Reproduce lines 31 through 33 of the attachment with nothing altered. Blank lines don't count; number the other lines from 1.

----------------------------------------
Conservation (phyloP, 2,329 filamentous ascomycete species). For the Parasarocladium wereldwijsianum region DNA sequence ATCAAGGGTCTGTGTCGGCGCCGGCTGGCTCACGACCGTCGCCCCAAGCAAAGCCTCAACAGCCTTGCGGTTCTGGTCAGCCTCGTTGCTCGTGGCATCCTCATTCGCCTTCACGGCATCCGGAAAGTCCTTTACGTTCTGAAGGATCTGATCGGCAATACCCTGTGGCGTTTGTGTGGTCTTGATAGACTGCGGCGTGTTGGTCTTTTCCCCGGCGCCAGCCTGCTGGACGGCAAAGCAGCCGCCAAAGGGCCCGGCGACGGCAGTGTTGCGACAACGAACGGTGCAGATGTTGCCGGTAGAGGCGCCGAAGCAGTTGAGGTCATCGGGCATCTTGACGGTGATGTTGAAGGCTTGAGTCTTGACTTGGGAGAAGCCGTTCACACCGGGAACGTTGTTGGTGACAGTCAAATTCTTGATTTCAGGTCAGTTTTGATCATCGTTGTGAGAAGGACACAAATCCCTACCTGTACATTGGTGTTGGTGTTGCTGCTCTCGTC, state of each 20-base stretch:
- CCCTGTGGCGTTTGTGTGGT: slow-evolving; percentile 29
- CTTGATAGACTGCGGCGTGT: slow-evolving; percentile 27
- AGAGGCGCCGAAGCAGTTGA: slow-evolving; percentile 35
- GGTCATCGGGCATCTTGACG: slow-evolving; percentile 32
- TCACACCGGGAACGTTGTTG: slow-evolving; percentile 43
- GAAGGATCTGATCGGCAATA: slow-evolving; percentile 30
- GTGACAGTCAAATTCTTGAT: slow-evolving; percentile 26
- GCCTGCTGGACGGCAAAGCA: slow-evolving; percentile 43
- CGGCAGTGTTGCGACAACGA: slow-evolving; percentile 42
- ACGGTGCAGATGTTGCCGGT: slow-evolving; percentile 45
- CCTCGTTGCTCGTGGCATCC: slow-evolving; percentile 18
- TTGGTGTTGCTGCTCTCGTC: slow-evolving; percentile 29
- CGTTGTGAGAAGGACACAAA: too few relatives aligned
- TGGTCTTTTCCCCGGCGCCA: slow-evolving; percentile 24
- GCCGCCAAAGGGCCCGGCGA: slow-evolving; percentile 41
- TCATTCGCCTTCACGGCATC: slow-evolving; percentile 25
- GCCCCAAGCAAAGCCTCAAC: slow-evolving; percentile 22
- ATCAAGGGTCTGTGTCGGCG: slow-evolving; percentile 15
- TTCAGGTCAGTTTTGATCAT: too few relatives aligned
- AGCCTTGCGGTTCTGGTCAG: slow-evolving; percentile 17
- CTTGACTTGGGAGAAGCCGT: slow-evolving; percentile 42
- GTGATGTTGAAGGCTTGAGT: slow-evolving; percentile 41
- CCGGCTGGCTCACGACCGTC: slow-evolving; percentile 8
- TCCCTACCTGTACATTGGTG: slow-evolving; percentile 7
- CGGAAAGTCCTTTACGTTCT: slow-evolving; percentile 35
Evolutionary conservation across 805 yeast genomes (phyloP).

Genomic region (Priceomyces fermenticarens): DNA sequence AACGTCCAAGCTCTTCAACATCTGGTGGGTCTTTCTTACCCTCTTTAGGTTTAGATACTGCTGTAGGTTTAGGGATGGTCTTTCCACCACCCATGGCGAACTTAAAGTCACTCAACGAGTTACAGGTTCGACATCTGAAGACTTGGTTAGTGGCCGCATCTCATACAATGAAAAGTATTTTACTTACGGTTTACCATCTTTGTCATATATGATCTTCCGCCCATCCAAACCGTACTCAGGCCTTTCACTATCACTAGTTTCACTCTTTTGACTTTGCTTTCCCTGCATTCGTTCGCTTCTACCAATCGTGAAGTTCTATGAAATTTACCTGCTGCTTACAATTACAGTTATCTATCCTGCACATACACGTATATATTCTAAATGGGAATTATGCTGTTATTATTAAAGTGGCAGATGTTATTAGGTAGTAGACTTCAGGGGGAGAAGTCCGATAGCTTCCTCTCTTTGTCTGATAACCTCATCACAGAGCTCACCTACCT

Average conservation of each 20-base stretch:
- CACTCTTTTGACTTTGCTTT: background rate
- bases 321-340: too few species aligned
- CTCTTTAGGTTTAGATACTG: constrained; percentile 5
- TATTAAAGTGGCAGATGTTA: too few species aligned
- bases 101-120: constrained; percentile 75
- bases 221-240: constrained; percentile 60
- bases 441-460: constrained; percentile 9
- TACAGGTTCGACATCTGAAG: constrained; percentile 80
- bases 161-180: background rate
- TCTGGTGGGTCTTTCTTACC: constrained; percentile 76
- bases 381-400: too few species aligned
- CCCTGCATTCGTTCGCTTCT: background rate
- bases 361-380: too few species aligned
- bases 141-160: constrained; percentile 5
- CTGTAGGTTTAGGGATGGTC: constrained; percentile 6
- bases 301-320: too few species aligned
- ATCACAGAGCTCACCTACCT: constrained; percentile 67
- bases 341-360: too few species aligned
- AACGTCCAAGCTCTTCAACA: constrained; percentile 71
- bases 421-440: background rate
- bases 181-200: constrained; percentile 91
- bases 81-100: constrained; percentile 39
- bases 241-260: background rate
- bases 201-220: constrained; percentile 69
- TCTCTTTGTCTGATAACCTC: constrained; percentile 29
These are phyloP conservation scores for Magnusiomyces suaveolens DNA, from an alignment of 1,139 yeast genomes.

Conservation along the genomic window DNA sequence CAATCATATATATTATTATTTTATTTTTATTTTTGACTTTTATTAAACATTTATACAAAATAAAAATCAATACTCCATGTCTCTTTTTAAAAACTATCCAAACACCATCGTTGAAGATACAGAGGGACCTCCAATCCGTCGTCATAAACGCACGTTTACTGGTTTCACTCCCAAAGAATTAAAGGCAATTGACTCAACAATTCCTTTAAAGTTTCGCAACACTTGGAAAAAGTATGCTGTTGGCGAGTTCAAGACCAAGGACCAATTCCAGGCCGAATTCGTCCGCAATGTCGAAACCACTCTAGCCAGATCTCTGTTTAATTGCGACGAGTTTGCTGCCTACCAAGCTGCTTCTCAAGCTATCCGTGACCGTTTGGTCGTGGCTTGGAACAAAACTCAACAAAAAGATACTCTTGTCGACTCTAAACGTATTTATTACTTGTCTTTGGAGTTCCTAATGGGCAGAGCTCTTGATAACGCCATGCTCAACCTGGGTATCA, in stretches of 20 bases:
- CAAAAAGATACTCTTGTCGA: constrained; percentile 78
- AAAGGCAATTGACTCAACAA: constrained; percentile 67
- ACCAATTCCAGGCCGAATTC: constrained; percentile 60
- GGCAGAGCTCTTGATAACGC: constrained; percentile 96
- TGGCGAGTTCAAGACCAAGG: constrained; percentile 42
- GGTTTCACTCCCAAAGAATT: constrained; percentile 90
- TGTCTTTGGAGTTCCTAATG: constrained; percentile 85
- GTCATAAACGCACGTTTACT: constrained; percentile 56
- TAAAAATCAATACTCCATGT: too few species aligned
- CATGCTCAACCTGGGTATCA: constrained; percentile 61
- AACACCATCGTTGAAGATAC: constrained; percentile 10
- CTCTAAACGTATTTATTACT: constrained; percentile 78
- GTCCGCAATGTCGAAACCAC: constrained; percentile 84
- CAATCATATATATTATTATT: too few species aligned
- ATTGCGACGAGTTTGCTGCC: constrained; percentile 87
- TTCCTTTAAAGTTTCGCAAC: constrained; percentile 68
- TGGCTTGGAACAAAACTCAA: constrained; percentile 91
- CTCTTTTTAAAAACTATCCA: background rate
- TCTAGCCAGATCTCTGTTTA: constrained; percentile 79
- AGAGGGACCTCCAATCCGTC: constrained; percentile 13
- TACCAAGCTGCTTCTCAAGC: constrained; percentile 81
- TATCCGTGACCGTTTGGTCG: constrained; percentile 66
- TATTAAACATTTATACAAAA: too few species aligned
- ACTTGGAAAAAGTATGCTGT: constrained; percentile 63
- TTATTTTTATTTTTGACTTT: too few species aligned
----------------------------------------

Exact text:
- bases 321-340: too few species aligned
- CTCTTTAGGTTTAGATACTG: constrained; percentile 5
- TATTAAAGTGGCAGATGTTA: too few species aligned